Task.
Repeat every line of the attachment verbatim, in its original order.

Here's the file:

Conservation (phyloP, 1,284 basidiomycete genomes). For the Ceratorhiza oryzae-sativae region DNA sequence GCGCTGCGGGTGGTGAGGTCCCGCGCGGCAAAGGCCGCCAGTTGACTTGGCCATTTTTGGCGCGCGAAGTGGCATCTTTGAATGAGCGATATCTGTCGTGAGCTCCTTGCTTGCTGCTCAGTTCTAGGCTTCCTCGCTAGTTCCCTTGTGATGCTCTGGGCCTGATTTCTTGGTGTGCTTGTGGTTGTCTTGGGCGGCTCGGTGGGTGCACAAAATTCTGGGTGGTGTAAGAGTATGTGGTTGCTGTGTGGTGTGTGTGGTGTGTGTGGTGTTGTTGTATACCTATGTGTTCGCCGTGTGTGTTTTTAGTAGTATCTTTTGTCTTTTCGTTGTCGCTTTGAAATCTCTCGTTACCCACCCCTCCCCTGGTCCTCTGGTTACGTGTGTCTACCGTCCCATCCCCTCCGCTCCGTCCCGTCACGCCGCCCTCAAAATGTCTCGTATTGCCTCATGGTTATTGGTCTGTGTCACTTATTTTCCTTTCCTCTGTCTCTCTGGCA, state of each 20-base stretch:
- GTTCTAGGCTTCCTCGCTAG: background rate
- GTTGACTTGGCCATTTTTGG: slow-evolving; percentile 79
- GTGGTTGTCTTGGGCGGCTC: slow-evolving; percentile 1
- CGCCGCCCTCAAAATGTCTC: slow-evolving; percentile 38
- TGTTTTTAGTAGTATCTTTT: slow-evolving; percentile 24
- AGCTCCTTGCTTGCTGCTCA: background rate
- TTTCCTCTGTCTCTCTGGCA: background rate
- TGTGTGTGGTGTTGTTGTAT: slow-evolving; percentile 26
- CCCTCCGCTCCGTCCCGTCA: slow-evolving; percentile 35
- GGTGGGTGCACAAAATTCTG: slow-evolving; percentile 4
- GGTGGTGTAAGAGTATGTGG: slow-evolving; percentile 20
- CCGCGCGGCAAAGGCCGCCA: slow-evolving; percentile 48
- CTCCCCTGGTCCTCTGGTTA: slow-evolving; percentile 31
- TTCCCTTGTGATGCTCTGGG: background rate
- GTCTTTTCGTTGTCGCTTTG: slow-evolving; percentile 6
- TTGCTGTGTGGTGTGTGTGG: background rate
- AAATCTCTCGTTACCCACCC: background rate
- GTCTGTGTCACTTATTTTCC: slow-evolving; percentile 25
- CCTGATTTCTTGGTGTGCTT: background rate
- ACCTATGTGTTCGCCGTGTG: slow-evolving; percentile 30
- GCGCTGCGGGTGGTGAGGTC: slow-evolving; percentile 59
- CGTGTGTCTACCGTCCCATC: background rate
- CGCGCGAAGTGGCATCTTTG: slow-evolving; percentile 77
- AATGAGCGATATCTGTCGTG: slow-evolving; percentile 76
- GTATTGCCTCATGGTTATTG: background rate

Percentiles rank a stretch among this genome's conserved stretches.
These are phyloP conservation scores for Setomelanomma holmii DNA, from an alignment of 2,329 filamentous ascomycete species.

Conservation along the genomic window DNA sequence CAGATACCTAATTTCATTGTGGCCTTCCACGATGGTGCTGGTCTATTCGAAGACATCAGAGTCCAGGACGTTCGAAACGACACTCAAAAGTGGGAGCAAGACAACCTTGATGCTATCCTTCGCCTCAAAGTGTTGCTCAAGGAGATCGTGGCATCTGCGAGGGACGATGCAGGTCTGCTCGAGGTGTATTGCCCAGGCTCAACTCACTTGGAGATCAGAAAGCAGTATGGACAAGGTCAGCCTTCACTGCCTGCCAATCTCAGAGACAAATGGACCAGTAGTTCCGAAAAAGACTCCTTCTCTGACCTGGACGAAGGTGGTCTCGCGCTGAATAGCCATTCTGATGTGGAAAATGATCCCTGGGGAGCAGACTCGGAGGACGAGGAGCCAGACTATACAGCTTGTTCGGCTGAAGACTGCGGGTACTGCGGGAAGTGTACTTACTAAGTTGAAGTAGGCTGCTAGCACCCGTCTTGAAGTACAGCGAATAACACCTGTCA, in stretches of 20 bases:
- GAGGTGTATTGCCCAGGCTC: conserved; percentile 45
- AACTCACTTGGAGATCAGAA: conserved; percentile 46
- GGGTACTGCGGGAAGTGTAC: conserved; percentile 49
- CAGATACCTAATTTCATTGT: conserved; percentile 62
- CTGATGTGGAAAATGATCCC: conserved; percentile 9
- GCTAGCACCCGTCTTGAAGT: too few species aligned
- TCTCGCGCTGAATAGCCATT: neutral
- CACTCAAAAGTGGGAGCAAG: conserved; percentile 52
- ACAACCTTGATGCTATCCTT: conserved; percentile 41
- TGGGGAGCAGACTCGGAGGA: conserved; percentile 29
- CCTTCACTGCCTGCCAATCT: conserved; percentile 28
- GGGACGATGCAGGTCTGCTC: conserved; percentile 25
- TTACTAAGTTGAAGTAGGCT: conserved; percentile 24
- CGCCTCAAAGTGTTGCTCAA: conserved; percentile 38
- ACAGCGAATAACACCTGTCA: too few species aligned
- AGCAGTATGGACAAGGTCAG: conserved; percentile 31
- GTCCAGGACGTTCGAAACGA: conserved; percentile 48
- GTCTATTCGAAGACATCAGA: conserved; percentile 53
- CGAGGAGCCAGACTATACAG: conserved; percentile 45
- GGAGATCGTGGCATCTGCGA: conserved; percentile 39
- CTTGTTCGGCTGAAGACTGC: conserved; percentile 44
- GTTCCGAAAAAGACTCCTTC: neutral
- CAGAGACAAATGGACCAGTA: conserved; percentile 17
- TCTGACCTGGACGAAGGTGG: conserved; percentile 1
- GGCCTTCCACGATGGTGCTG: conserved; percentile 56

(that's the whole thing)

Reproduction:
Conservation (phyloP, 1,284 basidiomycete genomes). For the Ceratorhiza oryzae-sativae region DNA sequence GCGCTGCGGGTGGTGAGGTCCCGCGCGGCAAAGGCCGCCAGTTGACTTGGCCATTTTTGGCGCGCGAAGTGGCATCTTTGAATGAGCGATATCTGTCGTGAGCTCCTTGCTTGCTGCTCAGTTCTAGGCTTCCTCGCTAGTTCCCTTGTGATGCTCTGGGCCTGATTTCTTGGTGTGCTTGTGGTTGTCTTGGGCGGCTCGGTGGGTGCACAAAATTCTGGGTGGTGTAAGAGTATGTGGTTGCTGTGTGGTGTGTGTGGTGTGTGTGGTGTTGTTGTATACCTATGTGTTCGCCGTGTGTGTTTTTAGTAGTATCTTTTGTCTTTTCGTTGTCGCTTTGAAATCTCTCGTTACCCACCCCTCCCCTGGTCCTCTGGTTACGTGTGTCTACCGTCCCATCCCCTCCGCTCCGTCCCGTCACGCCGCCCTCAAAATGTCTCGTATTGCCTCATGGTTATTGGTCTGTGTCACTTATTTTCCTTTCCTCTGTCTCTCTGGCA, state of each 20-base stretch:
- GTTCTAGGCTTCCTCGCTAG: background rate
- GTTGACTTGGCCATTTTTGG: slow-evolving; percentile 79
- GTGGTTGTCTTGGGCGGCTC: slow-evolving; percentile 1
- CGCCGCCCTCAAAATGTCTC: slow-evolving; percentile 38
- TGTTTTTAGTAGTATCTTTT: slow-evolving; percentile 24
- AGCTCCTTGCTTGCTGCTCA: background rate
- TTTCCTCTGTCTCTCTGGCA: background rate
- TGTGTGTGGTGTTGTTGTAT: slow-evolving; percentile 26
- CCCTCCGCTCCGTCCCGTCA: slow-evolving; percentile 35
- GGTGGGTGCACAAAATTCTG: slow-evolving; percentile 4
- GGTGGTGTAAGAGTATGTGG: slow-evolving; percentile 20
- CCGCGCGGCAAAGGCCGCCA: slow-evolving; percentile 48
- CTCCCCTGGTCCTCTGGTTA: slow-evolving; percentile 31
- TTCCCTTGTGATGCTCTGGG: background rate
- GTCTTTTCGTTGTCGCTTTG: slow-evolving; percentile 6
- TTGCTGTGTGGTGTGTGTGG: background rate
- AAATCTCTCGTTACCCACCC: background rate
- GTCTGTGTCACTTATTTTCC: slow-evolving; percentile 25
- CCTGATTTCTTGGTGTGCTT: background rate
- ACCTATGTGTTCGCCGTGTG: slow-evolving; percentile 30
- GCGCTGCGGGTGGTGAGGTC: slow-evolving; percentile 59
- CGTGTGTCTACCGTCCCATC: background rate
- CGCGCGAAGTGGCATCTTTG: slow-evolving; percentile 77
- AATGAGCGATATCTGTCGTG: slow-evolving; percentile 76
- GTATTGCCTCATGGTTATTG: background rate

Percentiles rank a stretch among this genome's conserved stretches.
These are phyloP conservation scores for Setomelanomma holmii DNA, from an alignment of 2,329 filamentous ascomycete species.

Conservation along the genomic window DNA sequence CAGATACCTAATTTCATTGTGGCCTTCCACGATGGTGCTGGTCTATTCGAAGACATCAGAGTCCAGGACGTTCGAAACGACACTCAAAAGTGGGAGCAAGACAACCTTGATGCTATCCTTCGCCTCAAAGTGTTGCTCAAGGAGATCGTGGCATCTGCGAGGGACGATGCAGGTCTGCTCGAGGTGTATTGCCCAGGCTCAACTCACTTGGAGATCAGAAAGCAGTATGGACAAGGTCAGCCTTCACTGCCTGCCAATCTCAGAGACAAATGGACCAGTAGTTCCGAAAAAGACTCCTTCTCTGACCTGGACGAAGGTGGTCTCGCGCTGAATAGCCATTCTGATGTGGAAAATGATCCCTGGGGAGCAGACTCGGAGGACGAGGAGCCAGACTATACAGCTTGTTCGGCTGAAGACTGCGGGTACTGCGGGAAGTGTACTTACTAAGTTGAAGTAGGCTGCTAGCACCCGTCTTGAAGTACAGCGAATAACACCTGTCA, in stretches of 20 bases:
- GAGGTGTATTGCCCAGGCTC: conserved; percentile 45
- AACTCACTTGGAGATCAGAA: conserved; percentile 46
- GGGTACTGCGGGAAGTGTAC: conserved; percentile 49
- CAGATACCTAATTTCATTGT: conserved; percentile 62
- CTGATGTGGAAAATGATCCC: conserved; percentile 9
- GCTAGCACCCGTCTTGAAGT: too few species aligned
- TCTCGCGCTGAATAGCCATT: neutral
- CACTCAAAAGTGGGAGCAAG: conserved; percentile 52
- ACAACCTTGATGCTATCCTT: conserved; percentile 41
- TGGGGAGCAGACTCGGAGGA: conserved; percentile 29
- CCTTCACTGCCTGCCAATCT: conserved; percentile 28
- GGGACGATGCAGGTCTGCTC: conserved; percentile 25
- TTACTAAGTTGAAGTAGGCT: conserved; percentile 24
- CGCCTCAAAGTGTTGCTCAA: conserved; percentile 38
- ACAGCGAATAACACCTGTCA: too few species aligned
- AGCAGTATGGACAAGGTCAG: conserved; percentile 31
- GTCCAGGACGTTCGAAACGA: conserved; percentile 48
- GTCTATTCGAAGACATCAGA: conserved; percentile 53
- CGAGGAGCCAGACTATACAG: conserved; percentile 45
- GGAGATCGTGGCATCTGCGA: conserved; percentile 39
- CTTGTTCGGCTGAAGACTGC: conserved; percentile 44
- GTTCCGAAAAAGACTCCTTC: neutral
- CAGAGACAAATGGACCAGTA: conserved; percentile 17
- TCTGACCTGGACGAAGGTGG: conserved; percentile 1
- GGCCTTCCACGATGGTGCTG: conserved; percentile 56